Apocalypse, Jubilee, and Church
Some Theological Reflections on the Pandemic
By Robert Schmidt
The death toll is staggering. The four horsemen are almost visible as they sweep through Wuhan, Milan, and New York, leaving in their wake makeshift morgues and deserted funerals. But they ride on through the slums of Delhi, Kenya’s Kibera, and the streets of Ecuador now littered with bodies. Shops are closed, malls locked down, business halts as debts surge. How much money can governments print before the doubt sets in? The gods in whom we placed our trust are shrinking, nations, economy, investments, yes, and churches. Götterdämmerung, the twilight of the gods, has come.
But. . . many stay home, to rest, to play with children, to call old remembered friends. Fearing the virus, some prisoners are released. There’s free food for the kids who can’t go to class but make it to the dining hall. Big donors help out the food banks and underwrite vaccines. Eviction of renters is out; some debts are forgiven. Is this the Jubilee?
The Jubilee of Leviticus 25 was uncomfortable. Throw away the fancy menus; eat only what the field produces of itself. There was no going to work; God had put away extra for this year. If you had lost it all, the Jubilee gave it back. If you had it made, you lost your prosperity. Values people bet their lives on were turned upside down, inside out. The old normal was gone replaced by a strange new reality.
Of course, the Jubilee didn’t work. Good farmers would not give the land back to their wastrel employees, slaves weren’t released nor were debts forgiven. People longed to get back to the fields to have some control of their lives. Back to the old values of a merit-based society was all that mattered, back to the values that determined that some were meant to be well off while other were destined to be without.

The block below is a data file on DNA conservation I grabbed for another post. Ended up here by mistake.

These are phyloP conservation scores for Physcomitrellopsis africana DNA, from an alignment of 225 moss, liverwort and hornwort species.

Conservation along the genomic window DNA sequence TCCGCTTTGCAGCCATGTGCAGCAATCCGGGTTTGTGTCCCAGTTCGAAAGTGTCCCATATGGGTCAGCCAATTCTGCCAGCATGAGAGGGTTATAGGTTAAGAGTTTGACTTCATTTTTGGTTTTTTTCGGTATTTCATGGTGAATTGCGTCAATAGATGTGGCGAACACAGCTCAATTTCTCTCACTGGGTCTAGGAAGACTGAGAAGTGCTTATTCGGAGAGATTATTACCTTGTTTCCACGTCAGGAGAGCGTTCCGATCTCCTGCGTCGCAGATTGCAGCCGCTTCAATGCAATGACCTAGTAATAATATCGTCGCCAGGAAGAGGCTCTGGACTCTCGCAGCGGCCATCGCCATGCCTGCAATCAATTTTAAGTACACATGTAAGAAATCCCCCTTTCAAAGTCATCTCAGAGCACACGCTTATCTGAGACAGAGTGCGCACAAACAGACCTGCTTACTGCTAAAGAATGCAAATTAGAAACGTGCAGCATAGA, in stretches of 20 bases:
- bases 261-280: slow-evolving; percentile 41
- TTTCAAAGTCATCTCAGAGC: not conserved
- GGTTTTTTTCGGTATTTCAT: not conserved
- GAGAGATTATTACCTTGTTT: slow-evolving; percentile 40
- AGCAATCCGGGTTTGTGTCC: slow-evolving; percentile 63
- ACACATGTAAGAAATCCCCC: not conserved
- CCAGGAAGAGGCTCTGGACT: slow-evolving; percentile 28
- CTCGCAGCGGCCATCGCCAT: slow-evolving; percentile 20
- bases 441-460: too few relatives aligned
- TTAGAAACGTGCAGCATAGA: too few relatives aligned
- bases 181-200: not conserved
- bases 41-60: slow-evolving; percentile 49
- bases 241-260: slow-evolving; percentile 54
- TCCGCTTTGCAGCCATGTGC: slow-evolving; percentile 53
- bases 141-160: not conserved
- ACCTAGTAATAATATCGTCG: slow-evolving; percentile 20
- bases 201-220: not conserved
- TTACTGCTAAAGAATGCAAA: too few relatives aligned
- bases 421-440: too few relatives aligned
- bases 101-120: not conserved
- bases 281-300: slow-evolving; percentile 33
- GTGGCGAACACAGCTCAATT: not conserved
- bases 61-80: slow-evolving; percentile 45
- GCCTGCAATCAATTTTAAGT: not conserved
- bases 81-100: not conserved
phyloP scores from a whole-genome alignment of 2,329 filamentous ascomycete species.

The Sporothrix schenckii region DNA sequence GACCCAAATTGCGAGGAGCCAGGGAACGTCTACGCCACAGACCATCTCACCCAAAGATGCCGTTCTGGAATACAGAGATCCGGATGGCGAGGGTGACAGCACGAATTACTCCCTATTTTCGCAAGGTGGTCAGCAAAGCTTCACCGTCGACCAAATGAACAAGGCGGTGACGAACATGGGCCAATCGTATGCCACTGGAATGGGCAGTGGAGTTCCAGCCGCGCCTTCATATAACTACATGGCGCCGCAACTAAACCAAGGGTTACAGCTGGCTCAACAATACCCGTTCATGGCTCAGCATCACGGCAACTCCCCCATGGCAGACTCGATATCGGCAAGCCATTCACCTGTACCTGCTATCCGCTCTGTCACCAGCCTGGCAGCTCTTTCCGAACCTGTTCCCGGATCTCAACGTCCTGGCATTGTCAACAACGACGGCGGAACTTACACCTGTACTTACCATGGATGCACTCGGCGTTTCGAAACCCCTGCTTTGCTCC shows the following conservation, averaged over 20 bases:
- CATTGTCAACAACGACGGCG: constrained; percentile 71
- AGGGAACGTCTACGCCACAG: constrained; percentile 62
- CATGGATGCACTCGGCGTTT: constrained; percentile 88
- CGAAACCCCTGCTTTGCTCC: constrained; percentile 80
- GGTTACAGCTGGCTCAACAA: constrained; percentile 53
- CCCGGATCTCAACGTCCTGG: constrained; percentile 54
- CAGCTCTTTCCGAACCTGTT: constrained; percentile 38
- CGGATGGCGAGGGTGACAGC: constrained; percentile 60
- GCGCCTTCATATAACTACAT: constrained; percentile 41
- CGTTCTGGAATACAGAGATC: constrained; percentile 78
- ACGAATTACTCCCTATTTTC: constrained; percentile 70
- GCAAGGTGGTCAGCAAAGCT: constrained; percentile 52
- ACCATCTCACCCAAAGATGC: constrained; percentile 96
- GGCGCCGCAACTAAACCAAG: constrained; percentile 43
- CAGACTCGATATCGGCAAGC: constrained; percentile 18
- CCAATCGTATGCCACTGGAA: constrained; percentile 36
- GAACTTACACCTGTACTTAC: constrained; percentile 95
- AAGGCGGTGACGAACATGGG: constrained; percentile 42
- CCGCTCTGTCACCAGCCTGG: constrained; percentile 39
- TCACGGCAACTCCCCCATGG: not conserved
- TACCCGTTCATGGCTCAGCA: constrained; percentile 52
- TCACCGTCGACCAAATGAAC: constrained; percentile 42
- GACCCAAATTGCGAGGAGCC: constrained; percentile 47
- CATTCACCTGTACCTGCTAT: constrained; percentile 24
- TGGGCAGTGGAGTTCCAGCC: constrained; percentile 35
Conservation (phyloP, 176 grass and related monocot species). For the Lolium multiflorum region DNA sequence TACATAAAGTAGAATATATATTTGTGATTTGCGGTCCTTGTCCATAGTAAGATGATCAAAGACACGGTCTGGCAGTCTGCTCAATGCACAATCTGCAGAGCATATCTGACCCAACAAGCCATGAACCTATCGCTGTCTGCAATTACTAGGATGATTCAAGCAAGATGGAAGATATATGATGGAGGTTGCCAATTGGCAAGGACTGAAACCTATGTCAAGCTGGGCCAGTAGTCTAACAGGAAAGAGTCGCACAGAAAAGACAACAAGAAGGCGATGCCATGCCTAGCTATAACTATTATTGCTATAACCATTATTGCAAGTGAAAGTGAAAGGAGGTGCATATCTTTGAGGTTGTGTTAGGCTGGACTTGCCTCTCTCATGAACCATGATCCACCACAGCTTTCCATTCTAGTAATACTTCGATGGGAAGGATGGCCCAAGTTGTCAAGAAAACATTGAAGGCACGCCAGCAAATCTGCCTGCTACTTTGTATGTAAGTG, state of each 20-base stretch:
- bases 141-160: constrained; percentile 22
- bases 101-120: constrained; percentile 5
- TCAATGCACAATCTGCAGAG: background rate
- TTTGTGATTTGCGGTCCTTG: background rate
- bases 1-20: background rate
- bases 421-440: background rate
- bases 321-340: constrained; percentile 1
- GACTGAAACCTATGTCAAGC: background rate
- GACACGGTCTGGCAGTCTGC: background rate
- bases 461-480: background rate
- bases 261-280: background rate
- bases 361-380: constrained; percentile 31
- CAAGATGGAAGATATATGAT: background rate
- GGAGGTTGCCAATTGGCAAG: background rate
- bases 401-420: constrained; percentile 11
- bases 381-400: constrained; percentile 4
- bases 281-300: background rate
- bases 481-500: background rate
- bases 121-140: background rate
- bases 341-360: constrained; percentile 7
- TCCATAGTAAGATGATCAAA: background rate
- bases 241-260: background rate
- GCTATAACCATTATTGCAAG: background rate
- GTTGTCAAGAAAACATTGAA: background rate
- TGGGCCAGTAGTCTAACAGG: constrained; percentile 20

But. . . something happened in that first Jubilee. It set the stage for a way of looking at inequality. When Amos and Jeremiah condemned the rich for robbing the poor it was not because of communism; it was because of the Jubilee. When Luke tells stories of the rich man and Lazarus, Zacchaeus, and Barnabus giving his field away, it was because of the Jubilee.
Apocalypse lays bare the unfairness, blacks suffer more than whites, some kids have no computers, they don’t even have food. Africa’s millions have a few ventilators. Jubilee reminds us that this is intolerable and must be changed.
In the Apocalypse who would have believed the real challenge to the powers was a seemingly ridiculous figure, the Lamb? As the powers again are shaken and values are turned upside down and inside out, we still find him standing, the Lamb. He is right there in the COVID patient, the migrant, the refugee, the prisoner, and the kid who has no lunch money. As the final judgement on our short lives he echoes the Jubilee and says, “Just as you did it to one of the least of these, who are members of my family, you did it to me.”
In this Apocalypse, what might the Spirit be writing to the churches? To the angel of the church with empty pews, I know your works, your love, and your faithful endurance. But this I have against you, trusting in your organization, traditions, members, budgets, and leadership, you glory in success and despair when things go wrong. Have you forgotten the church where the elders gathered “ten” around the bread and wine and communed with the Lamb? Without funds, without buildings, without big gatherings the Word of the Lord grew, and, when there was a collection, it was for the poor in a distant place – Jubilee in the midst of Apocalypse.
The grace of the Lord Jesus Christ be with all the saints. Amen